SETTING: Adult patients with tuberculosis (TB) recruited at the chest clinic of the University Teaching Hospital in Lusaka, Zambia, from 2003 to 2004.
OBJECTIVE: To identify factors associated with delayed treatment or hospitalisation.
DESIGN: A cross-sectional survey of newly identified adult patients with TB.
RESULTS: A total of 223 patients were included in the analysis. Patients with smear-negative disease were 2.6 times more likely to be hospitalised than those with smear-positive disease (95%CI 1.28-5.30), while patients with extra-pulmonary disease were 3.42 times more likely to be hospitalised than those with pulmonary disease (95%CI 1.75-6.66). Patients with smear-negative disease were 2.81 times more likely to have experienced overall delay than those with smear-positive disease (95%CI 1.20-6.66).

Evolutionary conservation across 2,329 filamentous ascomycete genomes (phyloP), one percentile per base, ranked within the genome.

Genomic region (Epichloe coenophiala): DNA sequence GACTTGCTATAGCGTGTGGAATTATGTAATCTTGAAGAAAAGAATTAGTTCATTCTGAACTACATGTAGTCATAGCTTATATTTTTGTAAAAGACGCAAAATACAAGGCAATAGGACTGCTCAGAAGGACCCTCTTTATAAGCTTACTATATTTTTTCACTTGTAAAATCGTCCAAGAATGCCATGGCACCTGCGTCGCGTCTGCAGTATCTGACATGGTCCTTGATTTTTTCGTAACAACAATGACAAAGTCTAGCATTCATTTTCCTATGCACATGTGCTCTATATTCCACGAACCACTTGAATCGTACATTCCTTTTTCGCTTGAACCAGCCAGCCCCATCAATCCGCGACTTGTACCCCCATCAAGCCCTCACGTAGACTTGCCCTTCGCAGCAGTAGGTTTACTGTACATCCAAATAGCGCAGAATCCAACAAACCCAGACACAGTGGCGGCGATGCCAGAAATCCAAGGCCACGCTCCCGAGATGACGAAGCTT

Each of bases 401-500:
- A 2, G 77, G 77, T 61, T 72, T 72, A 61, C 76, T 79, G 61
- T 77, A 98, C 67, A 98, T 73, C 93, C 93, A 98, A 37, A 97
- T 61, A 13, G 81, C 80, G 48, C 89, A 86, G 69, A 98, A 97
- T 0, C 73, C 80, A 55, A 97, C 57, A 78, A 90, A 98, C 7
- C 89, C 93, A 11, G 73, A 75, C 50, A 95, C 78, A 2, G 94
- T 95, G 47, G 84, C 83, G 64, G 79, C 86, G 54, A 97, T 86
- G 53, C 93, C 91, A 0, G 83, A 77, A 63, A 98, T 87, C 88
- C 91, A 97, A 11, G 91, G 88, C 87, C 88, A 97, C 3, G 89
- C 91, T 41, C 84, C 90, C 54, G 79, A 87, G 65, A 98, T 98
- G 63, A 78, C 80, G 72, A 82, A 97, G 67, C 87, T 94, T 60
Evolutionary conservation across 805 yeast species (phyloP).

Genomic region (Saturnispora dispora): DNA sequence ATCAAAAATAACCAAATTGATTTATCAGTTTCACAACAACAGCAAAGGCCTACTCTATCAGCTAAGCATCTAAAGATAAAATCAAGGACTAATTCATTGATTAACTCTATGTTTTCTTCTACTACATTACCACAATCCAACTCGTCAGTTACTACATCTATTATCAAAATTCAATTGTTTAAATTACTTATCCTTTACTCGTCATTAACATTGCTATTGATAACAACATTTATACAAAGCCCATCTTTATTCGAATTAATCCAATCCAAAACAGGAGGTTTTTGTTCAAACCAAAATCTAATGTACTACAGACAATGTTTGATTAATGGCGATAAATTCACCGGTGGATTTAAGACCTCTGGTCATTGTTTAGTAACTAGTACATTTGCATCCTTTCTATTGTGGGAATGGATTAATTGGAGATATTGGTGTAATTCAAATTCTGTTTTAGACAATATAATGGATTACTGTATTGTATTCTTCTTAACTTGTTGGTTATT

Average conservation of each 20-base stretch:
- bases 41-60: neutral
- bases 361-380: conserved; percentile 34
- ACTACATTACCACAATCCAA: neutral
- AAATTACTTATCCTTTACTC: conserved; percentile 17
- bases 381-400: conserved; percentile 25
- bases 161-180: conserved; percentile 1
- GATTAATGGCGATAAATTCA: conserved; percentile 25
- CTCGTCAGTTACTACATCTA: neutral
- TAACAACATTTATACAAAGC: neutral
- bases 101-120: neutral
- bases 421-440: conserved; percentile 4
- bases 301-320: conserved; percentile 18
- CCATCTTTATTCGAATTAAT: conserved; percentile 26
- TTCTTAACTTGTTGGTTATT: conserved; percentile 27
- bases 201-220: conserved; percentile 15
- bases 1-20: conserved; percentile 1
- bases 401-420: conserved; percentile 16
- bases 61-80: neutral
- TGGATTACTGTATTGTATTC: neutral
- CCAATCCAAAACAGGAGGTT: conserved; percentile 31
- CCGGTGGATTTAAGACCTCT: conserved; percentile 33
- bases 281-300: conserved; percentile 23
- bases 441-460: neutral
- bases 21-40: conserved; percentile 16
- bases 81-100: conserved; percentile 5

DISCUSSION: This analysis has demonstrated that patients with extra-pulmonary or smear-negative disease are significantly more likely to be hospitalised. Patients with smear-negative disease are also more likely to have experienced treatment delay. These data reinforce the urgent need for more robust diagnostic tests, particularly for smear-negative and extra-pulmonary disease. As these forms of disease are more likely to be associated with the human immunodeficiency virus (HIV), the data support earlier diagnosis and treatment of HIV infection.
The International Journal of Tuberculosis and Lung Disease (2010) 14 (6) 741-744